Posted September 26, 2013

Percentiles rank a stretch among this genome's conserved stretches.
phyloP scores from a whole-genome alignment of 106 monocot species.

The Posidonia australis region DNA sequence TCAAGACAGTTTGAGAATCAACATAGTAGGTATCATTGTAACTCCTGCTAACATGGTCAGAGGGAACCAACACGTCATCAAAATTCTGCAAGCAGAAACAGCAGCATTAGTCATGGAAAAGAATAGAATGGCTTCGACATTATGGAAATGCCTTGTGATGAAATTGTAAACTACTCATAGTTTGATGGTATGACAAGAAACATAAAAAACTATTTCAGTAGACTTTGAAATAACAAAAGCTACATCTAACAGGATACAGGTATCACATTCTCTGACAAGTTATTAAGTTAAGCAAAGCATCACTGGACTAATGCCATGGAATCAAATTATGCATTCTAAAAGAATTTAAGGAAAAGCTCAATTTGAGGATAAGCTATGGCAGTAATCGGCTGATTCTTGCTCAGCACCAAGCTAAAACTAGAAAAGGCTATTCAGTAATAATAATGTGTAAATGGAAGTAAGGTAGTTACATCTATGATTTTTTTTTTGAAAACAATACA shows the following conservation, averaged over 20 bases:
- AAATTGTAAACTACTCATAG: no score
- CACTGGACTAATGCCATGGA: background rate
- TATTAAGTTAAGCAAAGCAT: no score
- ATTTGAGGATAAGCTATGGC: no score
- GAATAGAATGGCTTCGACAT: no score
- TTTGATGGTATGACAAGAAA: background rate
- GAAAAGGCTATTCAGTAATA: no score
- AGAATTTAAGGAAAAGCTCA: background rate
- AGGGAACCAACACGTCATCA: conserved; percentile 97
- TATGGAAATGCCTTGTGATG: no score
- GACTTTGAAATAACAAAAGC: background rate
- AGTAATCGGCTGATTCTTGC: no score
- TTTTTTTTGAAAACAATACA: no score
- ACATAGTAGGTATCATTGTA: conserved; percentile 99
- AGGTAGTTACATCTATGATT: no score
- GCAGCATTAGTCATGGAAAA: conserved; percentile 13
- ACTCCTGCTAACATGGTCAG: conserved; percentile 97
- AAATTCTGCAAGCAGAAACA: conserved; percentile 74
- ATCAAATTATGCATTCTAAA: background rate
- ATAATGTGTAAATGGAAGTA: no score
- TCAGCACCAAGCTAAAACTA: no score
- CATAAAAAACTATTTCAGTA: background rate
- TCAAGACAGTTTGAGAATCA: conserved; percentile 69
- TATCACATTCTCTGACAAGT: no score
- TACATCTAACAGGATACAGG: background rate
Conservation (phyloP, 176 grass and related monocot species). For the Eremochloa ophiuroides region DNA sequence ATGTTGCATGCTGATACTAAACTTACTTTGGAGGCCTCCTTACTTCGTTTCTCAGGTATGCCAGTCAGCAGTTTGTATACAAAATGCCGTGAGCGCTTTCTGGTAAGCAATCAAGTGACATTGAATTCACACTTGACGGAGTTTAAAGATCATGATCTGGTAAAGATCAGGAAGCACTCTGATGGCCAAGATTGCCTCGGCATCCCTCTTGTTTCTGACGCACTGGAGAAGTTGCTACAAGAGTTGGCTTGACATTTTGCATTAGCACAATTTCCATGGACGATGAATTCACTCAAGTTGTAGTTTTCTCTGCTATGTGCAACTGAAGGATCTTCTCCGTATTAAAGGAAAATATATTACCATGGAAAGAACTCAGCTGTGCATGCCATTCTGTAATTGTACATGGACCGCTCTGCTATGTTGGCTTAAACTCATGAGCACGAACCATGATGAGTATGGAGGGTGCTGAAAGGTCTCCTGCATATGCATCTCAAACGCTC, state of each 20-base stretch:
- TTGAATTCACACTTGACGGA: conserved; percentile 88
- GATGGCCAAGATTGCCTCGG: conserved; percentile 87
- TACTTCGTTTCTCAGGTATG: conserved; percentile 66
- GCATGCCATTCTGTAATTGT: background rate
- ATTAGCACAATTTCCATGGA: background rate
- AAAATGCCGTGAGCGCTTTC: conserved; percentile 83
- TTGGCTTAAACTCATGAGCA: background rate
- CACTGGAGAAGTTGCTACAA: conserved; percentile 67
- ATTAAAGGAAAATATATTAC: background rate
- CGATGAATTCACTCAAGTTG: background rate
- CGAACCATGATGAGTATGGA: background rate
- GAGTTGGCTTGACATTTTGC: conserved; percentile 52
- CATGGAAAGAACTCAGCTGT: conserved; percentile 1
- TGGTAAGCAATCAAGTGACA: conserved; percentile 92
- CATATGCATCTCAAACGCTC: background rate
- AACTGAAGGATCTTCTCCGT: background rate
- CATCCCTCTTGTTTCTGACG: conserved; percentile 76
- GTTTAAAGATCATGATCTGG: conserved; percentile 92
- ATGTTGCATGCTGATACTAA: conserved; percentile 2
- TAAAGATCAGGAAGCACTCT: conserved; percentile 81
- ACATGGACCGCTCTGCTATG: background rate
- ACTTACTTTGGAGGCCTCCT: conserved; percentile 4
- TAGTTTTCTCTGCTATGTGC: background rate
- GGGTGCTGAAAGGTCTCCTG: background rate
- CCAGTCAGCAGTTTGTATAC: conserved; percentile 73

By Stacey Brugeman, 5280 Magazine It used to be the only attention that Denver International Airport got from visiting gourmands came in the form of angry Twitter rants. But with the June opening of Elway’s in Concourse B and the August opening of Root Down in Concourse C those cries for better food at DIA have been answered. A recent food-focused trip to New York started right here when I bellied up for breakfast at Justin Cucci’s Root Down DIA. I ordered the fried egg BLT from chef Shoni Jones’ menu of seven breakfast items (all served until 3 p.m.). In a flight-friendly matter of minutes, a perfectly gooey-more-than-runny fried egg was peeking out at me from between the halves of a buttery croissant. The sandwich also came with sliced avocado and Roma tomatoes, black-peppered Tender Belly bacon, aged cheddar, and a generous schmear of house-made Romesco. Home fries—big chunks of sweet potatoes, Yukon golds, and purple Peruvians— and simple, lemon-dressed arugula flanked the plate. I’m a mayonnaise girl, but Denver’s Elevation Ketchup was on hand for those who paint their breakfast plate red. If you start your day with something stronger than coffee (at 9 a.m. the woman to my left worked her way through two glasses of wine), Mike Henderson offers a bar program every bit as exciting as those at Linger and the original Root Down. There’s a blood orange mimosa; a hangover elixir featuring coconut milk; and the PYT, a low-alcohol, travel-friendly Prosecco cocktail. All are made from a 100-bottle collection that sits in vintage suitcases above the bar. With tight schedules in mind, the wine list features 10 half bottles. Twenty-two Colorado beers are offered by tap. Not only was transporting bottles and cans from a storage room at the other end of the airport going to be a logistical challenge, a draft-only beer list is better for the restaurant’s carbon footprint. In fact, eliminating brews by the can and bottle is an evolution Cucci will roll out at his other restaurants later this fall. (Large format and gluten-free offerings will still be available.) While the bar’s booze program is impressive, there are hints that the Root Down team is serving an early morning crowd for the first time. Servers are still perfecting espresso beverages like the cortado, and I’d love to see the restaurant offer cold-pressed coffee instead of just pouring hot java over ice. But with subtle improvements such as these, Root Down DIA will no doubt appease even that most jaded Tweeting foodie.